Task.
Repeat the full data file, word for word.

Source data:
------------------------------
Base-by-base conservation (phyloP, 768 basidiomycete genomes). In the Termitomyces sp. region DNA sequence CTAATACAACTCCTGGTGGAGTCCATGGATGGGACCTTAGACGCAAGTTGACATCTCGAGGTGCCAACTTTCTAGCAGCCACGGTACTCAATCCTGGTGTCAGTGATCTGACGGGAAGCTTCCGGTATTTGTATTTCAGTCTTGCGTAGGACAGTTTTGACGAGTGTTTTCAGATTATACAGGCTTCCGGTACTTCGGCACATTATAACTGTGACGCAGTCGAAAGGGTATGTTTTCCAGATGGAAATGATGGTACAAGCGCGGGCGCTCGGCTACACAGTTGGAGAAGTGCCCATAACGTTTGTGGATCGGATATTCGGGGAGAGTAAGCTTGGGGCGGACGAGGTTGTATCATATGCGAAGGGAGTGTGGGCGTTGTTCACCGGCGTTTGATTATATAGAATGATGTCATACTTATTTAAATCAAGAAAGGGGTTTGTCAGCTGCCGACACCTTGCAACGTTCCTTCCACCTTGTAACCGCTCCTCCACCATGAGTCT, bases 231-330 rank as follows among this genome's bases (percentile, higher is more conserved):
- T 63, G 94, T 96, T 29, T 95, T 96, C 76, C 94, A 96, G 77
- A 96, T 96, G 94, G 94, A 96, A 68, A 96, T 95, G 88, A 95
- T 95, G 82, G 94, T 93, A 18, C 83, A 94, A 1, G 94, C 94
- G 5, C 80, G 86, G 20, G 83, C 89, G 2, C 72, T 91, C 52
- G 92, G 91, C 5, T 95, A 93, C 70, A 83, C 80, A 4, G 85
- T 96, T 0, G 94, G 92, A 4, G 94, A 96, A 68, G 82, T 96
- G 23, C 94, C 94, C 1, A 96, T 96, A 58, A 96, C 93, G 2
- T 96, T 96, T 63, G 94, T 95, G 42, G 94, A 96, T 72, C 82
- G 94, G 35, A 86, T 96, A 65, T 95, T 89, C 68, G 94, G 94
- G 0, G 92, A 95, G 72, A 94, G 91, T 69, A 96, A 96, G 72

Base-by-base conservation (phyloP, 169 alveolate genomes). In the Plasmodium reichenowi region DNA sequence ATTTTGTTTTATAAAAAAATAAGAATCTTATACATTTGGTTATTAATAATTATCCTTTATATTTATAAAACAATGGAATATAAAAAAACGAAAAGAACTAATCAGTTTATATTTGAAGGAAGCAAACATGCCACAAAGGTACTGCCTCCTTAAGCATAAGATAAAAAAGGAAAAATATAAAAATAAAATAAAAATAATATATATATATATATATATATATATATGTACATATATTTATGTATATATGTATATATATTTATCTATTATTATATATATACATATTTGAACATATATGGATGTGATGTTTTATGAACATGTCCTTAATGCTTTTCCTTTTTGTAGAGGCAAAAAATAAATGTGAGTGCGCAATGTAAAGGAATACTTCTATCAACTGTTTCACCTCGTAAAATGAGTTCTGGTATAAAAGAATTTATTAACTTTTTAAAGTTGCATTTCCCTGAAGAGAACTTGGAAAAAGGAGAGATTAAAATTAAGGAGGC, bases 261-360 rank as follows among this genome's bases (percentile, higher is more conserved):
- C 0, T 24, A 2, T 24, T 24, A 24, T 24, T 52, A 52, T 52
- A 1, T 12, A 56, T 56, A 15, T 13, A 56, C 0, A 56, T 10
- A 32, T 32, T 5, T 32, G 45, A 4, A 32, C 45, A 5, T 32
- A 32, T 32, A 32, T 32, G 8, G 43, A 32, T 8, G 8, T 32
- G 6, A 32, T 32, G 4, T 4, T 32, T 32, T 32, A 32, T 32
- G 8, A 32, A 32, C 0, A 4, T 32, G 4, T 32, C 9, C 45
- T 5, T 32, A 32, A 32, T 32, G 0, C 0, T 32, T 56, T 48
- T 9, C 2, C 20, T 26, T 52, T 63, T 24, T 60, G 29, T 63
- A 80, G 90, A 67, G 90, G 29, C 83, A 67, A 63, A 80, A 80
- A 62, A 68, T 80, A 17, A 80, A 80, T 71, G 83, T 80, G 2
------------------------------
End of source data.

Base-by-base conservation (phyloP, 768 basidiomycete genomes). In the Termitomyces sp. region DNA sequence CTAATACAACTCCTGGTGGAGTCCATGGATGGGACCTTAGACGCAAGTTGACATCTCGAGGTGCCAACTTTCTAGCAGCCACGGTACTCAATCCTGGTGTCAGTGATCTGACGGGAAGCTTCCGGTATTTGTATTTCAGTCTTGCGTAGGACAGTTTTGACGAGTGTTTTCAGATTATACAGGCTTCCGGTACTTCGGCACATTATAACTGTGACGCAGTCGAAAGGGTATGTTTTCCAGATGGAAATGATGGTACAAGCGCGGGCGCTCGGCTACACAGTTGGAGAAGTGCCCATAACGTTTGTGGATCGGATATTCGGGGAGAGTAAGCTTGGGGCGGACGAGGTTGTATCATATGCGAAGGGAGTGTGGGCGTTGTTCACCGGCGTTTGATTATATAGAATGATGTCATACTTATTTAAATCAAGAAAGGGGTTTGTCAGCTGCCGACACCTTGCAACGTTCCTTCCACCTTGTAACCGCTCCTCCACCATGAGTCT, bases 231-330 rank as follows among this genome's bases (percentile, higher is more conserved):
- T 63, G 94, T 96, T 29, T 95, T 96, C 76, C 94, A 96, G 77
- A 96, T 96, G 94, G 94, A 96, A 68, A 96, T 95, G 88, A 95
- T 95, G 82, G 94, T 93, A 18, C 83, A 94, A 1, G 94, C 94
- G 5, C 80, G 86, G 20, G 83, C 89, G 2, C 72, T 91, C 52
- G 92, G 91, C 5, T 95, A 93, C 70, A 83, C 80, A 4, G 85
- T 96, T 0, G 94, G 92, A 4, G 94, A 96, A 68, G 82, T 96
- G 23, C 94, C 94, C 1, A 96, T 96, A 58, A 96, C 93, G 2
- T 96, T 96, T 63, G 94, T 95, G 42, G 94, A 96, T 72, C 82
- G 94, G 35, A 86, T 96, A 65, T 95, T 89, C 68, G 94, G 94
- G 0, G 92, A 95, G 72, A 94, G 91, T 69, A 96, A 96, G 72

Base-by-base conservation (phyloP, 169 alveolate genomes). In the Plasmodium reichenowi region DNA sequence ATTTTGTTTTATAAAAAAATAAGAATCTTATACATTTGGTTATTAATAATTATCCTTTATATTTATAAAACAATGGAATATAAAAAAACGAAAAGAACTAATCAGTTTATATTTGAAGGAAGCAAACATGCCACAAAGGTACTGCCTCCTTAAGCATAAGATAAAAAAGGAAAAATATAAAAATAAAATAAAAATAATATATATATATATATATATATATATATGTACATATATTTATGTATATATGTATATATATTTATCTATTATTATATATATACATATTTGAACATATATGGATGTGATGTTTTATGAACATGTCCTTAATGCTTTTCCTTTTTGTAGAGGCAAAAAATAAATGTGAGTGCGCAATGTAAAGGAATACTTCTATCAACTGTTTCACCTCGTAAAATGAGTTCTGGTATAAAAGAATTTATTAACTTTTTAAAGTTGCATTTCCCTGAAGAGAACTTGGAAAAAGGAGAGATTAAAATTAAGGAGGC, bases 261-360 rank as follows among this genome's bases (percentile, higher is more conserved):
- C 0, T 24, A 2, T 24, T 24, A 24, T 24, T 52, A 52, T 52
- A 1, T 12, A 56, T 56, A 15, T 13, A 56, C 0, A 56, T 10
- A 32, T 32, T 5, T 32, G 45, A 4, A 32, C 45, A 5, T 32
- A 32, T 32, A 32, T 32, G 8, G 43, A 32, T 8, G 8, T 32
- G 6, A 32, T 32, G 4, T 4, T 32, T 32, T 32, A 32, T 32
- G 8, A 32, A 32, C 0, A 4, T 32, G 4, T 32, C 9, C 45
- T 5, T 32, A 32, A 32, T 32, G 0, C 0, T 32, T 56, T 48
- T 9, C 2, C 20, T 26, T 52, T 63, T 24, T 60, G 29, T 63
- A 80, G 90, A 67, G 90, G 29, C 83, A 67, A 63, A 80, A 80
- A 62, A 68, T 80, A 17, A 80, A 80, T 71, G 83, T 80, G 2